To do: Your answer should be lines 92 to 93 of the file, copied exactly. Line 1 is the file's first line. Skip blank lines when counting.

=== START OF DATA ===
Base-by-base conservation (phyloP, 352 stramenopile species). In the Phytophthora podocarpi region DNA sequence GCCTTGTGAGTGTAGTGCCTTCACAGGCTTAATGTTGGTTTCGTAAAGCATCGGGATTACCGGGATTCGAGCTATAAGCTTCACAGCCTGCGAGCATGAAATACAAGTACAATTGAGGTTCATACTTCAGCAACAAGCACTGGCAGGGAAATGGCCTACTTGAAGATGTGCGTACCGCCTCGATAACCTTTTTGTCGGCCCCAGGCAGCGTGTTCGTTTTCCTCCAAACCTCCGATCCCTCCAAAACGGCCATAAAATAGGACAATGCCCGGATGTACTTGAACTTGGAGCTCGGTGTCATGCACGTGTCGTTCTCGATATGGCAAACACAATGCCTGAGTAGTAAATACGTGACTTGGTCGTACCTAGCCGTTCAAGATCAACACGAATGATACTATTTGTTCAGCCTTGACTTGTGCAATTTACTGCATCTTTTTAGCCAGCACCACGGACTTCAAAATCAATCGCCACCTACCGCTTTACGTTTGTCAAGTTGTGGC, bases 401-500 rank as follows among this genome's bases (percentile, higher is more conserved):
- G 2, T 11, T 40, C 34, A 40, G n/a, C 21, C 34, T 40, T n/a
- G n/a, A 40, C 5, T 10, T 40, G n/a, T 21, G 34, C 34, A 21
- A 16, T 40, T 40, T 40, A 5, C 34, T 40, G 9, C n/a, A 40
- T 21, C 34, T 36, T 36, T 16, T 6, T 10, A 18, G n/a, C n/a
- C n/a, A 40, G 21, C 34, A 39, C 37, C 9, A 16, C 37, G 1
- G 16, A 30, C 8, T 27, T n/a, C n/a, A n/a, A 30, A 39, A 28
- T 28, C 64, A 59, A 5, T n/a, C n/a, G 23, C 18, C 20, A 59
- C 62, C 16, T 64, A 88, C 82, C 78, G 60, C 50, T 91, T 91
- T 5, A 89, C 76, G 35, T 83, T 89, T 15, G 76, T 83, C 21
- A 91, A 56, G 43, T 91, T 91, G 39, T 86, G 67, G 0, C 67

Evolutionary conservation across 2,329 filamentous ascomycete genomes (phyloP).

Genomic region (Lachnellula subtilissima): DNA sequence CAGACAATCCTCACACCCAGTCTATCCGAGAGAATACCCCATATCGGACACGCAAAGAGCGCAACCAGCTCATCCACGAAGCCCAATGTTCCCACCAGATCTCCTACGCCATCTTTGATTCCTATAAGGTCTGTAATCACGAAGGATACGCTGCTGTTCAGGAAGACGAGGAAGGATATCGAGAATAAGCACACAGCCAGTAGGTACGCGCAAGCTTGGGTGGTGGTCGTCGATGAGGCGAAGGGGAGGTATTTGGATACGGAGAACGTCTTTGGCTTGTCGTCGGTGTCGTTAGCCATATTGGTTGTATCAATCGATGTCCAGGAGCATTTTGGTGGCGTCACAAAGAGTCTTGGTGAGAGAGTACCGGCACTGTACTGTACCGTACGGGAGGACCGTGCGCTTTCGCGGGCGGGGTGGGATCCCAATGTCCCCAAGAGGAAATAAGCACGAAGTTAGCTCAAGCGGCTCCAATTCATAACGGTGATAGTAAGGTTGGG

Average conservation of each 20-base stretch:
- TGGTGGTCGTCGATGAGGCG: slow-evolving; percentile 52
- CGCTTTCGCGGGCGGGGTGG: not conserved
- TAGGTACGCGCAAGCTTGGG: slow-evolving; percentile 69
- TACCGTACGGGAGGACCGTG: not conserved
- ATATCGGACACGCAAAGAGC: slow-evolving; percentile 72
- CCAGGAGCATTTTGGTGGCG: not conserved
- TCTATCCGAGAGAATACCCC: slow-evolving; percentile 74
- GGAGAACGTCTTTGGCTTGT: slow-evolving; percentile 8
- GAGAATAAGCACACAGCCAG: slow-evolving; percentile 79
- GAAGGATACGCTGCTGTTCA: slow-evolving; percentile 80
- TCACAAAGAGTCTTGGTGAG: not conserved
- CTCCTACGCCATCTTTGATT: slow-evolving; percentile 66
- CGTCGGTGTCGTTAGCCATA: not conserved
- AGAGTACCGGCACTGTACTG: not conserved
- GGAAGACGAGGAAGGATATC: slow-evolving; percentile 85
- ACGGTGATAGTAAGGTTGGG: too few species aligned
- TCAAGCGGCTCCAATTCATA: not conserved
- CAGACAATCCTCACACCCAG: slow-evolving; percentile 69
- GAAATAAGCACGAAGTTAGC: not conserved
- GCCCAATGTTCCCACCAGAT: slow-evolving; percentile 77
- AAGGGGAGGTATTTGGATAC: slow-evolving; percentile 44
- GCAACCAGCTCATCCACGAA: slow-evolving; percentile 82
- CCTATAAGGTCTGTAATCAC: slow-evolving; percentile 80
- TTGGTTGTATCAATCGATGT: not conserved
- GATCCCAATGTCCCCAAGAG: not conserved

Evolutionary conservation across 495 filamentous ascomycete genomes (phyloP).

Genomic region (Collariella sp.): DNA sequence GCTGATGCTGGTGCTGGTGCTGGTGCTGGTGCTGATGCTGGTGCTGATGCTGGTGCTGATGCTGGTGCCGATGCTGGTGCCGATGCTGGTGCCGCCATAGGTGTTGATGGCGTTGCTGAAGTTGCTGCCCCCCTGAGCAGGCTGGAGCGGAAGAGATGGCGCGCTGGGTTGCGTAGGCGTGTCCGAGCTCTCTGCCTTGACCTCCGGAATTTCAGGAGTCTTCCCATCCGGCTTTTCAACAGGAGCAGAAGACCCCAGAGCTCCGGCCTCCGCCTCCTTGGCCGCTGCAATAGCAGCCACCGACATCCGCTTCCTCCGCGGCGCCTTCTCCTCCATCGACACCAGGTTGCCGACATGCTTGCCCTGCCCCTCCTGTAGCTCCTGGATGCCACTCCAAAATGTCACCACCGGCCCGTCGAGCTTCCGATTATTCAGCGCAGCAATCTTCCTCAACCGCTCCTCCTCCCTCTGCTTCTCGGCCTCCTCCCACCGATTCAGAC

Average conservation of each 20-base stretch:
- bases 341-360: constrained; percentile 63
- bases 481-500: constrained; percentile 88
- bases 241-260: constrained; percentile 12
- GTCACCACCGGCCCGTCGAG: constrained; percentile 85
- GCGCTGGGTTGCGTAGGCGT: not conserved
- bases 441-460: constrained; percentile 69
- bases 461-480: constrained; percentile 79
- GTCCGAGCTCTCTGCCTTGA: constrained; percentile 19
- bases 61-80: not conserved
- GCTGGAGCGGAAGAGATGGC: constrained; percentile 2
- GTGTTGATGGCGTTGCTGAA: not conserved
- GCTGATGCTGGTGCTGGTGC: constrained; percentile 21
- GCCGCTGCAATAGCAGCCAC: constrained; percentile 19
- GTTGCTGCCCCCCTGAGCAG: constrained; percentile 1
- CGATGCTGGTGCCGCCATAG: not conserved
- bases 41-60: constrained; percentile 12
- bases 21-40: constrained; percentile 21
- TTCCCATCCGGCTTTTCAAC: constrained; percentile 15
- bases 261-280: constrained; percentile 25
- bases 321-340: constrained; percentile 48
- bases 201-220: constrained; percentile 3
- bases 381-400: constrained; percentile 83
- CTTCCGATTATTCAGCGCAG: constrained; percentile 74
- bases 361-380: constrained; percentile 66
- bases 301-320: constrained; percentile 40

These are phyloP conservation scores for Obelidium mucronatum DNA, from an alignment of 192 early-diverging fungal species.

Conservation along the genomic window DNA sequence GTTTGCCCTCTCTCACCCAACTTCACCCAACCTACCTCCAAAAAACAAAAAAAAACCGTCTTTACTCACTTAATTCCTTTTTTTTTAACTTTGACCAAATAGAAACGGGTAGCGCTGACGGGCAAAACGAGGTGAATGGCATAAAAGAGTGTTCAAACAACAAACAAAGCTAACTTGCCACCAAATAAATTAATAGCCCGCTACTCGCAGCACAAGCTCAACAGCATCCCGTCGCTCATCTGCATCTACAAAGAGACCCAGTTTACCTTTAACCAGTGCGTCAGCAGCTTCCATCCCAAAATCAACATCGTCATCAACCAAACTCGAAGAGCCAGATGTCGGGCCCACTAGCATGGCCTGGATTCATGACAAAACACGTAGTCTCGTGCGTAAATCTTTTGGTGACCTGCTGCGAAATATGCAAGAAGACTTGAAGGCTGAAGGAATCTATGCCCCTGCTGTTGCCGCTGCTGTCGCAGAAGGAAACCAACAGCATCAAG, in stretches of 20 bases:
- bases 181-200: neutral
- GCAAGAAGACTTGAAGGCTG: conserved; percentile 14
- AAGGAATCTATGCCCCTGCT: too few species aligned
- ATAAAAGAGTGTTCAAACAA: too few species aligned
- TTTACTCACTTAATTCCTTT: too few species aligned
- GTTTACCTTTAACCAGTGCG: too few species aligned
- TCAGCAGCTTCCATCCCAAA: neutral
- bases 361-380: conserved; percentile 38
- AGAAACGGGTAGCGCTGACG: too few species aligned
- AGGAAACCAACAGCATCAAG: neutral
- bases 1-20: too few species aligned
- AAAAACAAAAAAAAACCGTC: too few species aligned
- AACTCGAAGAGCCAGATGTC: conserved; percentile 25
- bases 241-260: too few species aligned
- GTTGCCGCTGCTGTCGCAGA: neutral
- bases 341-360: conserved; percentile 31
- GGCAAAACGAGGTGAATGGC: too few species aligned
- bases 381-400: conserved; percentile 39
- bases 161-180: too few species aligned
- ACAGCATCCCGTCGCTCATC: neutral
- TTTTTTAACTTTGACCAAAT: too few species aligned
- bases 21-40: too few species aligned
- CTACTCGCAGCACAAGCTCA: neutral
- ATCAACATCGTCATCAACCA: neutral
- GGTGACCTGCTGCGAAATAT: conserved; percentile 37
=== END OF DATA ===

- CTACTCGCAGCACAAGCTCA: neutral
- ATCAACATCGTCATCAACCA: neutral